This opinion will be unpublished and
may not be cited except as provided by
Minn. Stat. ' 480A.08, subd. 3 (1994).
STATE OF MINNESOTA
IN COURT OF APPEALS
State of Minnesota,
Jay Robert Lindman,
Filed July 30, 1996
Crow Wing County District Court
File No. K4932365
Hubert H. Humphrey III, Attorney General, 1400 NCL Tower, 445 Minnesota Street, St. Paul, MN 55101 (for Respondent)
Donald F. Ryan, Crow Wing County Attorney, 326 Laurel Street, Courthouse, Brainerd, MN 56401 (for Respondent)
John J. Scanlan, Route 2, Box 259, Hinckley, MN 55037 (for Appellant)
Considered and decided by Lansing, Presiding Judge, Schumacher, Judge, and Davies, Judge.
U N P U B L I S H E D O P I N I O N
Jay Robert Lindman appeals the district court's denial of a petition for a writ of habeas corpus, arguing he did not agree to consecutive sentences for two separate charges and that he was not given credit for "good time" served. We affirm.
On January 12, 1993, Lindman pleaded guilty in Aitkin County to making terroristic threats against his estranged wife Juanita Lindman. The court stayed imposition of the presumptive 15-month sentence and placed Lindman on probation for five years.
On December 29, 1993, Lindman was charged in Crow Wing County with first-degree burglary and again making terroristic threats against Juanita Lindman. As a result of these new charges, Aitkin County revoked the stay of imposition and commenced probation revocation proceedings.
On November 1, 1994, Lindman agreed to plead guilty to the terroristic threats charge if the burglary charge was dismissed. As part of the plea agreement, Lindman stated that he understood his sentence in the Crow Wing matter would be "consecutive" to any sentence he received from the Aitkin County probation revocation proceeding.
On March 6, 1995, the sentencing court imposed sentence in the Aitkin matter. Lindman was sentenced to a presumptive 15 months, with 10 months to be served in the Aitkin County jail and 5 months of supervised release to follow. The sentencing court then stayed imposition of a 21-month sentence for the Crow Wing matter and placed Lindman on probation. As a condition of probation, the court required Lindman to serve six months in the Crow Wing County jail. The Crow Wing sentence was stayed until completion of the Aitkin sentence. The court ordered Lindman to serve first in the Aitkin County jail and then in the Crow Wing County jail.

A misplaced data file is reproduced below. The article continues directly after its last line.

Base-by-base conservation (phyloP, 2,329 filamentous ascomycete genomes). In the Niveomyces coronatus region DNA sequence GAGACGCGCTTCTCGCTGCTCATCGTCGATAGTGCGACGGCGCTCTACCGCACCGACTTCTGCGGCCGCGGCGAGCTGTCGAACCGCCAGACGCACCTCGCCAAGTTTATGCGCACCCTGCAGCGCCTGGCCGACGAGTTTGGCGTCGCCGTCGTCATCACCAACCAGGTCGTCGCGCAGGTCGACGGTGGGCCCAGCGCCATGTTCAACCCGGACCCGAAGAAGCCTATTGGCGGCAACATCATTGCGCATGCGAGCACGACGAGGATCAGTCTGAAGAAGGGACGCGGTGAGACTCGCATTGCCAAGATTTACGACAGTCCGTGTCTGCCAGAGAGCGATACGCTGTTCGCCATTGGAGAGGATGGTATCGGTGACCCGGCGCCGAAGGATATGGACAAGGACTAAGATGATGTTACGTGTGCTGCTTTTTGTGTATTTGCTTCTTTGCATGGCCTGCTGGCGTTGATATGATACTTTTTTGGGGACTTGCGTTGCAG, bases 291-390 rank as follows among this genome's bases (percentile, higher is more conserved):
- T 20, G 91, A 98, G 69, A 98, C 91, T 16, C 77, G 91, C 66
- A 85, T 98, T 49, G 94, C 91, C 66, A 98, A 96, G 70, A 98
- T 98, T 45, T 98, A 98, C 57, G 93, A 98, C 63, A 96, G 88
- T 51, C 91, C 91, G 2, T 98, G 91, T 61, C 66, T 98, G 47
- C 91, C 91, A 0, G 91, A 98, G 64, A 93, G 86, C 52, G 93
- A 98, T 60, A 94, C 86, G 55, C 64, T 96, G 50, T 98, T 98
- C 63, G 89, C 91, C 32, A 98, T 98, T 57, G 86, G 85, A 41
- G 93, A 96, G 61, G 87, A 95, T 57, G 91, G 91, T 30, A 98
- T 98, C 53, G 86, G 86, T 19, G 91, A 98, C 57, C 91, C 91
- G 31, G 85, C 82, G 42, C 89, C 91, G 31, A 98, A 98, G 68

On June 9, 1995, the district court denied Lindman's motion to serve the sentences concurrently but stated that the five months of supervised release for the Aitkin sentence would expire during the six-month Crow Wing sentence. The court gave Lindman 10 days credit for time served but stated the jail sentence was not subject to "good time."
In August 1995, Lindman brought a petition for a writ of habeas corpus, arguing the Crow Wing sentence should be concurrent with the Aitkin sentence and he should have been given credit for "good time" for the Aitkin sentence. The district court denied Lindman's petition, and he appeals.
D E C I S I O N
1. The decision to impose concurrent or consecutive sentences falls within the discretion of the trial court. Minn. Stat. ' 609.15, subd. 1 (1994); State v. Ouk, 516 N.W.2d 180, 186 (Minn. 1994). "Absent compelling circumstances, this court will not interfere with actions of the sentencing court * * *." State v. Beamon, 438 N.W.2d 397, 400 (Minn. App. 1989), review denied (Minn. May 12, 1989).
Lindman argues the sentencing court erred in imposing consecutive sentences. We disagree. Lindman waived his right to be sentenced under the sentencing guidelines as part of his plea agreement. See State v. Givens, 544 N.W.2d 774, 777 (Minn. 1996) (allowing defendants to waive right to be sentenced under guidelines).
Lindman agreed to the consecutive sentences in his plea agreement in exchange for the lesser Crow Wing sentence. Defense counsel did not object to the agreement either when it was proposed or when the sentences were imposed. Under Givens, that agreement was sufficient to allow consecutive sentences.
2. Lindman argues he was denied "good time" credit for the Aitkin sentence. We disagree.
"Good conduct" allowance. Any person sentenced for a term to any county jail, * * * whether the term is part of an executed sentence or is imposed as a condition of probation, shall * * * diminish the term of the sentence one day for each two days served * * *.
Minn. Stat. ' 643.29, subd. 1 (1994).
The Aitkin sentence was a presumptive 15-month executed sentence that the sentencing court split into 10 months in jail and 5 months of supervised release. See Minn. Sent. Guidelines IV (splitting sentences into prison and supervised release with no credit for good time). This is the same as if Lindman had been sentenced to the straight 15 months and then earned 5 months supervised release for good time. See Minn. Stat. ' 244.05, subd. 1 (1994) (allowing supervised release based on good time earned). The sentencing court's split did not deny Lindman good time credit.